Language – Cant Gammon & Shelta

Traveller Language

Owen McNeill wrote a book called “Phases of Irish History”. In that he said,

“Today’s Travellers are direct descendants of industrial communities that lived in Ireland in Celtic and pre-Celtic times”.

That is a beautiful theory. The theories come about through our own language. Our language is called various names as according to what familty you belong to. To some it is known as Shelta, Gammon (Gamin) or Cant (Minceirtoiree). Minceir means Traveller and Toiree means talk, so Traveller talk. Cant, or even Minceirs Toiree. A large number of families would call it Gammon (or Gamin) as this is a different dialect or sorts from Cant itself.

Language is the last thing that we have left, that gives us our antiquity. It’s the words that are used. Languages can be cousins to one another like Germanic or English Languages. The closest cousin to our language is old Irish. This was spoken here pre 1200’s. Some of the words used at that time are still used by Travellers today when we speak in our language.

Our own words for a priest and for God have shown up in old documents to be words used in pre-christian Ireland and yet we still use them today. Our tradition was a very oral tradition so there is very little written evidence.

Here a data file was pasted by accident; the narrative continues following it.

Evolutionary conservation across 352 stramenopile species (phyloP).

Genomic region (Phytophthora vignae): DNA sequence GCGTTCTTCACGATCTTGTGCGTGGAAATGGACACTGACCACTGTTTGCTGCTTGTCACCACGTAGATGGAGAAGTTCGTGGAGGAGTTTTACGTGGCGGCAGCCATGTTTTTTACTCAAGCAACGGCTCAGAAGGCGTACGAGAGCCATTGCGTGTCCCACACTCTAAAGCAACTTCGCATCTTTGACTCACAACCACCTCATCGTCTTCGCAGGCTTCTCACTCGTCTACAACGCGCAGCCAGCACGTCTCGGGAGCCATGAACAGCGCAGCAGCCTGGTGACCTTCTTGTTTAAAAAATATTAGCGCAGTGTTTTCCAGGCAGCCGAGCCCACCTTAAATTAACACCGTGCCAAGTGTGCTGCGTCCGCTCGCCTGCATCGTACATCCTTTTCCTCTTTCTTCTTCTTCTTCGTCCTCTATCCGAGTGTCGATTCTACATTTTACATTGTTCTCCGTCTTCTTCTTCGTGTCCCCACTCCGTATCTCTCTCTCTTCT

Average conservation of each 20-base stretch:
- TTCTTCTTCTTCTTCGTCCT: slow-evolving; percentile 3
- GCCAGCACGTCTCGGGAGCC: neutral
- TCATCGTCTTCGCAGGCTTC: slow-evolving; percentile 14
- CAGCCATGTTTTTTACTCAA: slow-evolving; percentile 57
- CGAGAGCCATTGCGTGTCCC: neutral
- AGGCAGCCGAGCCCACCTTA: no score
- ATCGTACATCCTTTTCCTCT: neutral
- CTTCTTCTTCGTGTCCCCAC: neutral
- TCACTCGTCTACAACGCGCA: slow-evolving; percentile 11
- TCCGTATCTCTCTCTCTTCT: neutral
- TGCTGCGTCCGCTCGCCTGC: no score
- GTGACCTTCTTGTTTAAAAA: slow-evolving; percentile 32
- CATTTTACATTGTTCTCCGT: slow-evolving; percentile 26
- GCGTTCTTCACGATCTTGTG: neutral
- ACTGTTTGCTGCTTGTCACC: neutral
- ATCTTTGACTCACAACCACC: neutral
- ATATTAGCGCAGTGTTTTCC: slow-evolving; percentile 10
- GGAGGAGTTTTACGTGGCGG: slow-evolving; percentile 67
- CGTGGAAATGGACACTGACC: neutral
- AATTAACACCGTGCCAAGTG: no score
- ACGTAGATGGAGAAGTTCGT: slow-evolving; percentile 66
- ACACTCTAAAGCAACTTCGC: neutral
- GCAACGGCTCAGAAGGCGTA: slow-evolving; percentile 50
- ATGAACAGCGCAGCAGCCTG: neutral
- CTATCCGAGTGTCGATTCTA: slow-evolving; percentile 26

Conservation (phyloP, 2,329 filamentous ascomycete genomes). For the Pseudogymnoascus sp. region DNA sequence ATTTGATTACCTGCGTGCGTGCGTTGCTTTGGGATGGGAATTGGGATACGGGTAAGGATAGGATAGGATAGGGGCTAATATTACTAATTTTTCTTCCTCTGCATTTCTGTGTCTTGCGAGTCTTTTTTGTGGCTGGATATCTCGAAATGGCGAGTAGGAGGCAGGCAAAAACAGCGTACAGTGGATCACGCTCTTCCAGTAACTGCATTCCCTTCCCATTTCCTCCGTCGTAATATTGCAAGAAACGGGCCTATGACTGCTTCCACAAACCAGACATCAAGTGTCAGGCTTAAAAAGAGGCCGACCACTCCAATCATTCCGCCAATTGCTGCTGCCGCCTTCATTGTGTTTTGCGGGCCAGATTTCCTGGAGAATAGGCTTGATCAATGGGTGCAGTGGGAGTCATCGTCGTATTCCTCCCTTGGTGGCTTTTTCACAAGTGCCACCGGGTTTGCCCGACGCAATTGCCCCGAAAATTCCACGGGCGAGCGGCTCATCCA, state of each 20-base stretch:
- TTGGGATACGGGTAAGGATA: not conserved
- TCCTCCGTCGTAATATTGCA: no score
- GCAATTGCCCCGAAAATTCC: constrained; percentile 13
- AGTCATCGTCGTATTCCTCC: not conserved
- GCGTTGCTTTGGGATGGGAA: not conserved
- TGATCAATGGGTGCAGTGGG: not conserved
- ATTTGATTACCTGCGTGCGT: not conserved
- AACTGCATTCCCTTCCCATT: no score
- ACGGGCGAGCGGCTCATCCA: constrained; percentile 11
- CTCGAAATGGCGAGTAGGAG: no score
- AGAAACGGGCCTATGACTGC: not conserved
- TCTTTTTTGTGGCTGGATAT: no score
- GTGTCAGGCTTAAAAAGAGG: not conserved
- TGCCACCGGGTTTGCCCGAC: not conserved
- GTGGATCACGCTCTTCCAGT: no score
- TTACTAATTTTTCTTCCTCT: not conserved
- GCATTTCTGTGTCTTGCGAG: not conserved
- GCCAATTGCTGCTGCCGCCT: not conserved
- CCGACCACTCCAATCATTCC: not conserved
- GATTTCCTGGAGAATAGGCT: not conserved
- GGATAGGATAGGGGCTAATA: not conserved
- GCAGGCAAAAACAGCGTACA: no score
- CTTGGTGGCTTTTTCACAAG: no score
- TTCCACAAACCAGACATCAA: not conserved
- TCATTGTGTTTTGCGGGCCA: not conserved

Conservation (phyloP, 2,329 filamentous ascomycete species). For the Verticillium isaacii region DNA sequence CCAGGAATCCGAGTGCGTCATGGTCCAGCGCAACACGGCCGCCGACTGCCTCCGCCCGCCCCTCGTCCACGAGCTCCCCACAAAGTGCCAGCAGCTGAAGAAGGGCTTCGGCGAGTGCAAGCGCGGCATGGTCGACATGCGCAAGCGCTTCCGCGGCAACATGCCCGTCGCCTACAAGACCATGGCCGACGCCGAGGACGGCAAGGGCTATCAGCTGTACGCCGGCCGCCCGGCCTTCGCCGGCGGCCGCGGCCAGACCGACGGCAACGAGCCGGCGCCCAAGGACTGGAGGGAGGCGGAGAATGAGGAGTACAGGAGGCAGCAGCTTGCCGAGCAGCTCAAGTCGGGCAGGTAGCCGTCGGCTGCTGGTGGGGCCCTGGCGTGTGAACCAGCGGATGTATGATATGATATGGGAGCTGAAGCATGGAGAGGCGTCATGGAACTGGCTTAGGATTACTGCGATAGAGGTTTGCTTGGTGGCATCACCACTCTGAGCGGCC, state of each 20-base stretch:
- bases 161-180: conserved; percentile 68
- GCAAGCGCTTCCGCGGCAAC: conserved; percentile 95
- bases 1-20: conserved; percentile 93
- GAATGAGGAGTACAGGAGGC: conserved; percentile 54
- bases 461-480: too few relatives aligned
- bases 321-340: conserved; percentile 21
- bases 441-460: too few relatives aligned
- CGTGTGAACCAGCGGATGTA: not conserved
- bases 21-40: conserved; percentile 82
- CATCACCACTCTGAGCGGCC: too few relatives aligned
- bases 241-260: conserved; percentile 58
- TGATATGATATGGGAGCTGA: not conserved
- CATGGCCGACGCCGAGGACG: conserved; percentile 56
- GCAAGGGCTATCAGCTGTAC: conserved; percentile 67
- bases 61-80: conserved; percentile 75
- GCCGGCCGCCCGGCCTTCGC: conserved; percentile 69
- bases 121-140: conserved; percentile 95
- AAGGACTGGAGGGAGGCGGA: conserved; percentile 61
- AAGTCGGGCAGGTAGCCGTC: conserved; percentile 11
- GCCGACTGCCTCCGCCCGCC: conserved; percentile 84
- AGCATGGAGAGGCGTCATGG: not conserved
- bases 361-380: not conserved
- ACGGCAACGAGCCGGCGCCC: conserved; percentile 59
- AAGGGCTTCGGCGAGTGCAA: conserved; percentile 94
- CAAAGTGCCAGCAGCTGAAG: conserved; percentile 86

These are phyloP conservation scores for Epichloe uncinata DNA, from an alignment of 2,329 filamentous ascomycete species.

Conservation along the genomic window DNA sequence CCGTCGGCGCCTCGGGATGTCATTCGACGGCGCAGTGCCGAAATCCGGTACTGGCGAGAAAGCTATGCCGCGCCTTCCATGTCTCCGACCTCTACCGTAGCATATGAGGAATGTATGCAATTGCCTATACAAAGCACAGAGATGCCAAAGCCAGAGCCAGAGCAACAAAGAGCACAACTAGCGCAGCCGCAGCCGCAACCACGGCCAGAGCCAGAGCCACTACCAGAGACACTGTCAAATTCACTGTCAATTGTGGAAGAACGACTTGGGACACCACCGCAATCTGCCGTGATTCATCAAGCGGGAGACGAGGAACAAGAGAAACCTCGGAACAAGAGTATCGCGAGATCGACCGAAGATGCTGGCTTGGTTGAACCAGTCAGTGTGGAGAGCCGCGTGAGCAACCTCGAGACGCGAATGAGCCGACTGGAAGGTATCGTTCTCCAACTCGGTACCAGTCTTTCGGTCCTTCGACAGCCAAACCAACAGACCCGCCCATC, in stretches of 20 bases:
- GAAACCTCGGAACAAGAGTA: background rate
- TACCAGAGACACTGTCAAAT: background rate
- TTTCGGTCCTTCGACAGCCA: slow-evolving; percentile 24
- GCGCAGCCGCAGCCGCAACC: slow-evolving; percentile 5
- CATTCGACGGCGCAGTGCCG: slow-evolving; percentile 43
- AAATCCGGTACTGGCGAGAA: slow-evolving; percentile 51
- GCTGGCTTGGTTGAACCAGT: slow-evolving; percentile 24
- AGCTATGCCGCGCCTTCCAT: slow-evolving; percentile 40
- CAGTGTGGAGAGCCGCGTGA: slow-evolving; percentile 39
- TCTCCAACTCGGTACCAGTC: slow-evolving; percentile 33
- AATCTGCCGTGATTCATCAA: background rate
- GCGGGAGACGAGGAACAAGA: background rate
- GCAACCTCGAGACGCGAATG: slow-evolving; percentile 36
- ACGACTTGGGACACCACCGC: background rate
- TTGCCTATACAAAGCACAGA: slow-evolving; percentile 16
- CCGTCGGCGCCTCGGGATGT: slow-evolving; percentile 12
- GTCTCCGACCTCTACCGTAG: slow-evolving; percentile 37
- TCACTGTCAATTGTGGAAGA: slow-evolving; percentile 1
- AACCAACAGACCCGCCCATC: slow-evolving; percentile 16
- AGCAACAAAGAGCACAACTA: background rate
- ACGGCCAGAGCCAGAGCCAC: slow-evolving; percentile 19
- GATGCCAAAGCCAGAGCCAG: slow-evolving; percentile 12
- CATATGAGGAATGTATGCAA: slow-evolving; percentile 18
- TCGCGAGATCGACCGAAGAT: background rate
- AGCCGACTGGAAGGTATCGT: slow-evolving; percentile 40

Normally history is about Kings and Queens but there is bits and pieces to show us that Travellers did not just come about in the last couple of centuries. They have existed for a long time, even in the more famous stories particularly the Tain Bo Cooley.

If you read that you will come across these people that are landless people who are not accepted by either Maeve’s army or Cu Culainn. Yet they would fight for any side. These people would be always the best hunters, their tents would be up first, and people were always frightened of them and didn’t want them with them.

There’s lots of stories in Irish Mythology that mention the existence of people that had a diverse identity and culture from mainstream society.

Whether you accept everything I have said or not, you must at least agree that our origins go back a long way and may indeed be “lost in the mists of time”.